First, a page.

Keloids are actually hypertrophic scars. They represent extreme growth of scar tissue. Keloids can develop after injuries or after surgical procedures. These skin changes predominantly affect dark-skinned people and only sporadically occur in fair-skinned people.
Keloids are not tumors. Still in many people keloids are aesthetic issue since the overgrowth of the skin tissue may be so intensive that it can change normal appearance of the skin. The scars are usually at the same level of the skin. Keloids grow above this level and even when they are surgically removed they tend to reoccur.
Causes of Keloids
The most common causes of keloids include increased level of melanocyte hormone, insufficient amount of fully developed collagen and high amount of soluble collagen.
Any trauma that affects skin and leads to its tear can cause keloid formation in susceptible people. This even refers to slightest skin injuries such as vaccination. Dark skinned people are predominantly affected by keloids.
Even genetics can play significant role in getting keloids. It is known that one can be affected with these skin changes, if someone else from the family suffered from keloids.
Some believe that prolonged exposure to the sun can eventually result in keloids.
Even in people who are not prone to keloids they can develop in case that the wound that is under process of healing gets infected or is under tension.
And finally, people between 10 and 30 years of age are predominantly affected by these skin changes.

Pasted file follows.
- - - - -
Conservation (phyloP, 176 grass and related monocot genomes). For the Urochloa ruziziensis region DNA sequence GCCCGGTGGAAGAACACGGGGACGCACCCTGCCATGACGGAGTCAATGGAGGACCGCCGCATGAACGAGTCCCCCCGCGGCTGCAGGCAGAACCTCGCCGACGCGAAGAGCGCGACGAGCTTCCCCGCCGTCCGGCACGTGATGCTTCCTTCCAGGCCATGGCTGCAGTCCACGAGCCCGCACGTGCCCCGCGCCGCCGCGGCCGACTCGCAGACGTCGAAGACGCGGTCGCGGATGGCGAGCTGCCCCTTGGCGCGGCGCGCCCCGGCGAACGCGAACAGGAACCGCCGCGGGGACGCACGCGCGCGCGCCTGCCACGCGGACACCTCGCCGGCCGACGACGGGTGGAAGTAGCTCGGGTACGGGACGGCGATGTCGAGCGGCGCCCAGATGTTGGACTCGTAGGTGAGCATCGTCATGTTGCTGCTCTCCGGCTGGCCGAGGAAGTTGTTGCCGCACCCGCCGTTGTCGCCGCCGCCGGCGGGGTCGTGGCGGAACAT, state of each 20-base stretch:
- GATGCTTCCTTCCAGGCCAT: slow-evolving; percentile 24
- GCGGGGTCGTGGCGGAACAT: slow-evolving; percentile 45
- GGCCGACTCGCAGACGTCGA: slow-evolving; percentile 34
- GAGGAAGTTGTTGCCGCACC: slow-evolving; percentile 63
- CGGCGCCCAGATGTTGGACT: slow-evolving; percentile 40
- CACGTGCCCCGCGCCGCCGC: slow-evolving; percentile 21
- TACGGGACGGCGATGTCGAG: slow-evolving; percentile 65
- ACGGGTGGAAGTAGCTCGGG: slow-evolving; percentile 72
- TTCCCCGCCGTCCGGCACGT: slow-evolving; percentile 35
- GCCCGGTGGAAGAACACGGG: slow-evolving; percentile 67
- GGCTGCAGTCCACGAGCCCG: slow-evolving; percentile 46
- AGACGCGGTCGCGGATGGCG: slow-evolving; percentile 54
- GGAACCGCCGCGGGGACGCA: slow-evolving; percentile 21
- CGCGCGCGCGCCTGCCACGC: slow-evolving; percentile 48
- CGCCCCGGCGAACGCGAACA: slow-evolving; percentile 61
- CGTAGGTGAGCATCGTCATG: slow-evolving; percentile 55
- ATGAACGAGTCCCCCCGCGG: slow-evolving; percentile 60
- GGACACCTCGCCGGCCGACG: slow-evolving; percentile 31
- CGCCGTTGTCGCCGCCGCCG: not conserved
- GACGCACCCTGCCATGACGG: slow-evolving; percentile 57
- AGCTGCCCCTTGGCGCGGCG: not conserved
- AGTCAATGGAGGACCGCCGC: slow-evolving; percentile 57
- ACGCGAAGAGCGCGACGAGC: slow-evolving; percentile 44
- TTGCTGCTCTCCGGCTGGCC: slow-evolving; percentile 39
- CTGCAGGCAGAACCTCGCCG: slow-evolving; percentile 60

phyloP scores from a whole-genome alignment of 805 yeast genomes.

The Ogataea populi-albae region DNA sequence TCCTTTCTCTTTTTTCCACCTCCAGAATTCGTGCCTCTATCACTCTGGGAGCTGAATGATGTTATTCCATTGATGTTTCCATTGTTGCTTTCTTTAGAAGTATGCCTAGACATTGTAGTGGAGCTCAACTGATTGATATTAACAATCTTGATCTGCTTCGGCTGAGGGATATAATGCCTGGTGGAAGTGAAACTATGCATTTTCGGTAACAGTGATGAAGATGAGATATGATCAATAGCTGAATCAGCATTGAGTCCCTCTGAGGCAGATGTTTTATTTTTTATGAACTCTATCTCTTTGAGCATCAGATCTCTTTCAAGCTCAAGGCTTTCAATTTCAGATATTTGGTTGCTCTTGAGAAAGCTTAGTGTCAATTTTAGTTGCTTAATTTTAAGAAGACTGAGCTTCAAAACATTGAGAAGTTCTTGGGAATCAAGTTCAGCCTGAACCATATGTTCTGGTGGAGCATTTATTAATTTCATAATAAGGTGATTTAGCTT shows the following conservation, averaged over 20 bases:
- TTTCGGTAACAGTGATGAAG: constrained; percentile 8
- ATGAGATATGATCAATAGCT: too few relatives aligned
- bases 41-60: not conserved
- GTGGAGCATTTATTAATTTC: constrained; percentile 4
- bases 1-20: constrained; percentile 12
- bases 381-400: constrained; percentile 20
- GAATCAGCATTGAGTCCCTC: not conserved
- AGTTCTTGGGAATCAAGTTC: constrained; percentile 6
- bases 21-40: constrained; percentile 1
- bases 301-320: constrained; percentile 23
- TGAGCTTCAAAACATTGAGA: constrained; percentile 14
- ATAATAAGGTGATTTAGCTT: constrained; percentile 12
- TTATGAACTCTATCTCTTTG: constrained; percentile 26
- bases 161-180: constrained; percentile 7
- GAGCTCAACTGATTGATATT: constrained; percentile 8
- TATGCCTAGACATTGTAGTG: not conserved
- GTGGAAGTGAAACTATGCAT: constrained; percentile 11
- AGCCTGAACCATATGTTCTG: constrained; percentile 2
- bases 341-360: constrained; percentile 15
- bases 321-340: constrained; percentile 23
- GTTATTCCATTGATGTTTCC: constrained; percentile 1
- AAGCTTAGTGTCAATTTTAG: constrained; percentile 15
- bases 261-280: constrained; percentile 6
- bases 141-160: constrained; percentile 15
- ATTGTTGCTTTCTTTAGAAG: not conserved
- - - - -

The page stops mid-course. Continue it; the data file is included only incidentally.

Symptoms of Keloids
The most obvious sign of keloids is excessive formation of the scars. The scar tissue spreads in all three directions and affects larger portions of the skin comparing to the initial injury or surgical incision. The color of keloids is darker and redder comparing to ripe scars. In rather rare cases keloids may induce pain or irritation.
Elevated scars that are hard to touch are most likely keloids. The affected person may even notice the growth of the keloid and report it to the doctor.
Treatment of Keloids
Keloids are very difficult to get rid of. There are several treatment modalities available including skin grafts, excision of keloids or laser surgery. In some patients the growth of the keloids can be stopped by injections of corticosteroids. Laser surgery can be effective in elimination of redness of the affected skin but can do much regarding the size of the keloid. In some cases cryosurgery may be effective.
Silicone sheeting is a method in which a silicone sheet is applied onto the keloid over the night for more than a few months. In that period of time keloids may reduce in size. Even prolonged compression with bandages can lead to certain positive results. And the most extreme treatment modality includes radiotherapy in which the area of the scar is exposed to ionizing radiation which will consequently result in smaller scar. The only thing is that radiotherapy must be applied during the healing process and scar formation.
Unfortunately, none of the previously mentioned treatment modalities provides with suitable result and the patient can only expect slight reduction in size of keloids instead of their complete elimination.